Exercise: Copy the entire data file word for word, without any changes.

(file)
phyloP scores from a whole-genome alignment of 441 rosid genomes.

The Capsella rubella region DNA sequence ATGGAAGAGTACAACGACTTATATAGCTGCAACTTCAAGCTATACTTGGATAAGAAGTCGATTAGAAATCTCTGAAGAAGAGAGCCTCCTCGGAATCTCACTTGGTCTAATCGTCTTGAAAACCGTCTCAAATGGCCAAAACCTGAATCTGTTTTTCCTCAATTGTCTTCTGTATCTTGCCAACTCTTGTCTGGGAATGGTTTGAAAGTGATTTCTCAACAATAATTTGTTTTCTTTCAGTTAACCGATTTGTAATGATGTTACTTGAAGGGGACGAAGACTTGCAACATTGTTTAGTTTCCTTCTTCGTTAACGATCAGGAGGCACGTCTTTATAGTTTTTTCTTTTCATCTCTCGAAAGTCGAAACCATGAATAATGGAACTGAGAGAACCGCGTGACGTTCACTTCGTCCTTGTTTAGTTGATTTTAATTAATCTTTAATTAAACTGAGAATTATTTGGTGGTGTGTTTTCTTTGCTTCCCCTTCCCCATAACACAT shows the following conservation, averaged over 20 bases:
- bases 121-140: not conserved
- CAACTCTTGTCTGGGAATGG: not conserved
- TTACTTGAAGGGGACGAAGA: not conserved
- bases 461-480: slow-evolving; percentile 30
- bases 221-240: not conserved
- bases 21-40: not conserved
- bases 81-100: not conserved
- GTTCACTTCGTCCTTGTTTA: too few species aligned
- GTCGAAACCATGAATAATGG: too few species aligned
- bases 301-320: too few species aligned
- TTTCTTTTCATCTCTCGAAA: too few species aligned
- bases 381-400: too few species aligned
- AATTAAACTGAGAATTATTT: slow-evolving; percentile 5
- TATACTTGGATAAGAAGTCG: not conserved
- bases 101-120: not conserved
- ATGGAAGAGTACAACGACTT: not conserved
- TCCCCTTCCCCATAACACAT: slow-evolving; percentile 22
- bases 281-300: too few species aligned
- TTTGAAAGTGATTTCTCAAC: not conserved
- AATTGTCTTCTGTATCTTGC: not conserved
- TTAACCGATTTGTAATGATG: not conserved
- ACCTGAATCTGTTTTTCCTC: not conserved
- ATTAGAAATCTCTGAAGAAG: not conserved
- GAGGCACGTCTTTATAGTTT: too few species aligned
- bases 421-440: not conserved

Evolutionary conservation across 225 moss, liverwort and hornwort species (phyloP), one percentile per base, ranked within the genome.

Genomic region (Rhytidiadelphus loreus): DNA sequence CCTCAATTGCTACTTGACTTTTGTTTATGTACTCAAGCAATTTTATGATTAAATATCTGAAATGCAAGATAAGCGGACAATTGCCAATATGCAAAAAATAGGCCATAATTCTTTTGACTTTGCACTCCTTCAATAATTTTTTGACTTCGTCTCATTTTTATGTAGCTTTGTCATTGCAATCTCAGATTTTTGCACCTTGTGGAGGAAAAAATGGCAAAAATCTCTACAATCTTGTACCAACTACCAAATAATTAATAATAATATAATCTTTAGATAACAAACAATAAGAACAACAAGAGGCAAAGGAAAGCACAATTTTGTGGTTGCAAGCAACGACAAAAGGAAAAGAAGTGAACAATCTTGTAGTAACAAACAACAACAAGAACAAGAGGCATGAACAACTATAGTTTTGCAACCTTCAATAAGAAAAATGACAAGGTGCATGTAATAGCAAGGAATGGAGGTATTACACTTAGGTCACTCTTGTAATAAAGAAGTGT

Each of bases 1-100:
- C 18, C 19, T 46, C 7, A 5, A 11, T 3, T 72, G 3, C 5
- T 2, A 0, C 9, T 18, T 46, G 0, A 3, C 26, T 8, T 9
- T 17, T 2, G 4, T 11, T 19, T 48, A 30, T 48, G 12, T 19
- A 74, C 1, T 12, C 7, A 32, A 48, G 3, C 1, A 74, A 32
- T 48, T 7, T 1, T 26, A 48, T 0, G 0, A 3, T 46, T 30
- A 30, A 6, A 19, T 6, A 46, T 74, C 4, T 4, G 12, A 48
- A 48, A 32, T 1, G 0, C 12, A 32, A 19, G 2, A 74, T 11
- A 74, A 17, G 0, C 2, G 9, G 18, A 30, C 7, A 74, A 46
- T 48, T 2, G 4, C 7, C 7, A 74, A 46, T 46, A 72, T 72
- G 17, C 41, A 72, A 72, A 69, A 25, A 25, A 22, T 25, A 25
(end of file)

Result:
phyloP scores from a whole-genome alignment of 441 rosid genomes.

The Capsella rubella region DNA sequence ATGGAAGAGTACAACGACTTATATAGCTGCAACTTCAAGCTATACTTGGATAAGAAGTCGATTAGAAATCTCTGAAGAAGAGAGCCTCCTCGGAATCTCACTTGGTCTAATCGTCTTGAAAACCGTCTCAAATGGCCAAAACCTGAATCTGTTTTTCCTCAATTGTCTTCTGTATCTTGCCAACTCTTGTCTGGGAATGGTTTGAAAGTGATTTCTCAACAATAATTTGTTTTCTTTCAGTTAACCGATTTGTAATGATGTTACTTGAAGGGGACGAAGACTTGCAACATTGTTTAGTTTCCTTCTTCGTTAACGATCAGGAGGCACGTCTTTATAGTTTTTTCTTTTCATCTCTCGAAAGTCGAAACCATGAATAATGGAACTGAGAGAACCGCGTGACGTTCACTTCGTCCTTGTTTAGTTGATTTTAATTAATCTTTAATTAAACTGAGAATTATTTGGTGGTGTGTTTTCTTTGCTTCCCCTTCCCCATAACACAT shows the following conservation, averaged over 20 bases:
- bases 121-140: not conserved
- CAACTCTTGTCTGGGAATGG: not conserved
- TTACTTGAAGGGGACGAAGA: not conserved
- bases 461-480: slow-evolving; percentile 30
- bases 221-240: not conserved
- bases 21-40: not conserved
- bases 81-100: not conserved
- GTTCACTTCGTCCTTGTTTA: too few species aligned
- GTCGAAACCATGAATAATGG: too few species aligned
- bases 301-320: too few species aligned
- TTTCTTTTCATCTCTCGAAA: too few species aligned
- bases 381-400: too few species aligned
- AATTAAACTGAGAATTATTT: slow-evolving; percentile 5
- TATACTTGGATAAGAAGTCG: not conserved
- bases 101-120: not conserved
- ATGGAAGAGTACAACGACTT: not conserved
- TCCCCTTCCCCATAACACAT: slow-evolving; percentile 22
- bases 281-300: too few species aligned
- TTTGAAAGTGATTTCTCAAC: not conserved
- AATTGTCTTCTGTATCTTGC: not conserved
- TTAACCGATTTGTAATGATG: not conserved
- ACCTGAATCTGTTTTTCCTC: not conserved
- ATTAGAAATCTCTGAAGAAG: not conserved
- GAGGCACGTCTTTATAGTTT: too few species aligned
- bases 421-440: not conserved

Evolutionary conservation across 225 moss, liverwort and hornwort species (phyloP), one percentile per base, ranked within the genome.

Genomic region (Rhytidiadelphus loreus): DNA sequence CCTCAATTGCTACTTGACTTTTGTTTATGTACTCAAGCAATTTTATGATTAAATATCTGAAATGCAAGATAAGCGGACAATTGCCAATATGCAAAAAATAGGCCATAATTCTTTTGACTTTGCACTCCTTCAATAATTTTTTGACTTCGTCTCATTTTTATGTAGCTTTGTCATTGCAATCTCAGATTTTTGCACCTTGTGGAGGAAAAAATGGCAAAAATCTCTACAATCTTGTACCAACTACCAAATAATTAATAATAATATAATCTTTAGATAACAAACAATAAGAACAACAAGAGGCAAAGGAAAGCACAATTTTGTGGTTGCAAGCAACGACAAAAGGAAAAGAAGTGAACAATCTTGTAGTAACAAACAACAACAAGAACAAGAGGCATGAACAACTATAGTTTTGCAACCTTCAATAAGAAAAATGACAAGGTGCATGTAATAGCAAGGAATGGAGGTATTACACTTAGGTCACTCTTGTAATAAAGAAGTGT

Each of bases 1-100:
- C 18, C 19, T 46, C 7, A 5, A 11, T 3, T 72, G 3, C 5
- T 2, A 0, C 9, T 18, T 46, G 0, A 3, C 26, T 8, T 9
- T 17, T 2, G 4, T 11, T 19, T 48, A 30, T 48, G 12, T 19
- A 74, C 1, T 12, C 7, A 32, A 48, G 3, C 1, A 74, A 32
- T 48, T 7, T 1, T 26, A 48, T 0, G 0, A 3, T 46, T 30
- A 30, A 6, A 19, T 6, A 46, T 74, C 4, T 4, G 12, A 48
- A 48, A 32, T 1, G 0, C 12, A 32, A 19, G 2, A 74, T 11
- A 74, A 17, G 0, C 2, G 9, G 18, A 30, C 7, A 74, A 46
- T 48, T 2, G 4, C 7, C 7, A 74, A 46, T 46, A 72, T 72
- G 17, C 41, A 72, A 72, A 69, A 25, A 25, A 22, T 25, A 25